Came across this interesting passage from Benkler’s The Wealth of Networks:
“Technology alone does not, however, determine social structure. The introduction of print in China and Korea did not induce the kind of profound religious and political reformation that followed the printed Bible and disputations in Europe. But technology is not irrelevant, either. Luther’s were not the first disputations nailed to a church door. Print, however, made it practically feasible for more than 300,000 copies of Luther’s publications to be circulated between 1517 and 1520 in a way that earlier disputations could not have been. Vernacular reading of the Bible became a feasible form of religious self-direction only when printing these Bibles and making them available to individual households became economically feasible, and not when all copyists were either monks or otherwise dependent on the church. Technology creates feasibility spaces for social practice. Some things become easier and cheaper, others harder and more expensive to do or to prevent under different technological conditions. The interaction between these technological-economic feasibility spaces, and the social responses to these changes–both in terms of institutional changes, like law and regulation, and in terms of changing social practices–define the qualities of a period. The way life is actually lived by people within a given set of interlocking technological, economic, institutional, and social practices is what makes a society attractive or unattractive, what renders its practices laudable or lamentable.”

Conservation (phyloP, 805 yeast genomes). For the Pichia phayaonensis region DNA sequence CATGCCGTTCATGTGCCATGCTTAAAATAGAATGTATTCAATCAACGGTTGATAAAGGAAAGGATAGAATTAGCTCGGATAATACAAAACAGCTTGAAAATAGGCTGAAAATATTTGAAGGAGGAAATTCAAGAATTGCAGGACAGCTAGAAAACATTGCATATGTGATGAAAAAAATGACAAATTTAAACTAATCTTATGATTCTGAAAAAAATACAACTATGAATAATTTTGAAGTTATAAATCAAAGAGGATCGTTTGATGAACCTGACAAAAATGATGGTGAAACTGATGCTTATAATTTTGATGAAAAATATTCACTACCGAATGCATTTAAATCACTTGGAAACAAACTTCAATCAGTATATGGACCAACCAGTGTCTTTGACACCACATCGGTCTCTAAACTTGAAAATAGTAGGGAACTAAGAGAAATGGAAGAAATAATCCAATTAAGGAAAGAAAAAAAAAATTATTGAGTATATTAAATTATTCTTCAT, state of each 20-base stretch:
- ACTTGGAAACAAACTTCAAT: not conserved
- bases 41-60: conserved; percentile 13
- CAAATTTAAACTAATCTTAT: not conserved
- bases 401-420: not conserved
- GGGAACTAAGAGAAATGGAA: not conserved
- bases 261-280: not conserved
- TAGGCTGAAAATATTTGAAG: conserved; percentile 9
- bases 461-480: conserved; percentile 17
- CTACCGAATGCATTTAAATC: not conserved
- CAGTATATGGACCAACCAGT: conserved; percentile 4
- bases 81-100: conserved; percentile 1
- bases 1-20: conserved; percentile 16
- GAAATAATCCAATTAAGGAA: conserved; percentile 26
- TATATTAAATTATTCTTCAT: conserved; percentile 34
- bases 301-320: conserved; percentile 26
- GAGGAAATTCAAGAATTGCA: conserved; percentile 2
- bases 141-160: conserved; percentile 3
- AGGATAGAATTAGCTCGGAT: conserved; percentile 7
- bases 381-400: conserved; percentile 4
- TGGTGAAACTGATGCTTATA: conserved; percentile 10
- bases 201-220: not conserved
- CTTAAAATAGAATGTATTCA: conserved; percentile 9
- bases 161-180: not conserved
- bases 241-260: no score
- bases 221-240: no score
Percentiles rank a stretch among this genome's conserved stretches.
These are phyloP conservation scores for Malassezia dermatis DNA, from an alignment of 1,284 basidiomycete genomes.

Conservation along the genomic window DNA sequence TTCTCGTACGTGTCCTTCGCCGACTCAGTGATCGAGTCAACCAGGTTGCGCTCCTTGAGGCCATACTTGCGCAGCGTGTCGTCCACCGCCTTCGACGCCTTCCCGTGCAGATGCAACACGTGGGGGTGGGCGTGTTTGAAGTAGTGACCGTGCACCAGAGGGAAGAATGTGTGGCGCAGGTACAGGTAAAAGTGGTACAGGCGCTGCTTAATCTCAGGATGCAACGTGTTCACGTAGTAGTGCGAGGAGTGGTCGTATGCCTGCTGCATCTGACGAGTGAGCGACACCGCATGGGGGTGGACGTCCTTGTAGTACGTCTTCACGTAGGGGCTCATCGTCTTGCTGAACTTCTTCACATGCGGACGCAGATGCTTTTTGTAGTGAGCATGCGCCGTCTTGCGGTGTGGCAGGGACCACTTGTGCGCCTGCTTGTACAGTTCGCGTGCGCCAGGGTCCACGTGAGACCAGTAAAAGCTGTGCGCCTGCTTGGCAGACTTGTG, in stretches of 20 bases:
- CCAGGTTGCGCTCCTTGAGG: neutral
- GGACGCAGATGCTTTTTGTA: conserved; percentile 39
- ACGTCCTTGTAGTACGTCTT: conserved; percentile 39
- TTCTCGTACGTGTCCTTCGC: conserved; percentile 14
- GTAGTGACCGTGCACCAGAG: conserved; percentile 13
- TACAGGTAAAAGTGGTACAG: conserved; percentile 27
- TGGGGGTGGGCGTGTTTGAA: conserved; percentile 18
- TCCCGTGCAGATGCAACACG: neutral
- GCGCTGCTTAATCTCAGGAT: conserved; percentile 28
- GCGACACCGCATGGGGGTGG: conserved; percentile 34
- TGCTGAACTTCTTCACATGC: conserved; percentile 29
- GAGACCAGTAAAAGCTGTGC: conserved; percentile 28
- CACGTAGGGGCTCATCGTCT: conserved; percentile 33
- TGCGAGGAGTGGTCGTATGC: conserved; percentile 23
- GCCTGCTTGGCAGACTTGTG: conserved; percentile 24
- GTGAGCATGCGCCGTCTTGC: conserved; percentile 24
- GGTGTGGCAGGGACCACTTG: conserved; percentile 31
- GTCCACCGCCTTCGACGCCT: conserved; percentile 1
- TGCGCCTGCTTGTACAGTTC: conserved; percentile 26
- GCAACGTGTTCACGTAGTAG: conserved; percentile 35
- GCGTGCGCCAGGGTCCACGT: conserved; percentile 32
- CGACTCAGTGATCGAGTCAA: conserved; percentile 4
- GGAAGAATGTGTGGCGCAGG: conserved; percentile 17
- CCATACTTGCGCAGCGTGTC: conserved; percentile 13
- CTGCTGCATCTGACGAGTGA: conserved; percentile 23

@techsoc‘s numbered breakdown of the characteristics of the protests’ organization made a lot of sense, especially numbers 4 and 5:
4- The specific kind of social-media assisted movements are most likely to erupt in situations where there is already widespread dissent and a fairly-clear problem, i.e. a dictatorship, stolen elections or an authoritarian, corrupt regime like those of Egypt and Tunisia. In other words, social media is best at solving a societal-level prisoner’s dilemma in which there is lack of knowledge about the depth and breadth of the dissent due to censorship and repression and a collective-action barrier due to suppression of political organization. (I wrote more about this here)
5- Thus, social media probably has so far been best at triggering a “empire has no clothes” moment. The role such tools play in situations where there is polarization and strong vested-interests on multiple sides remains unclear. In polarized situations, this dynamic might increase polarization through the facilitation of the “dailyme” in which people filter out dissent from their exposure stream and retreat into epistemic enclosures of the like-minded.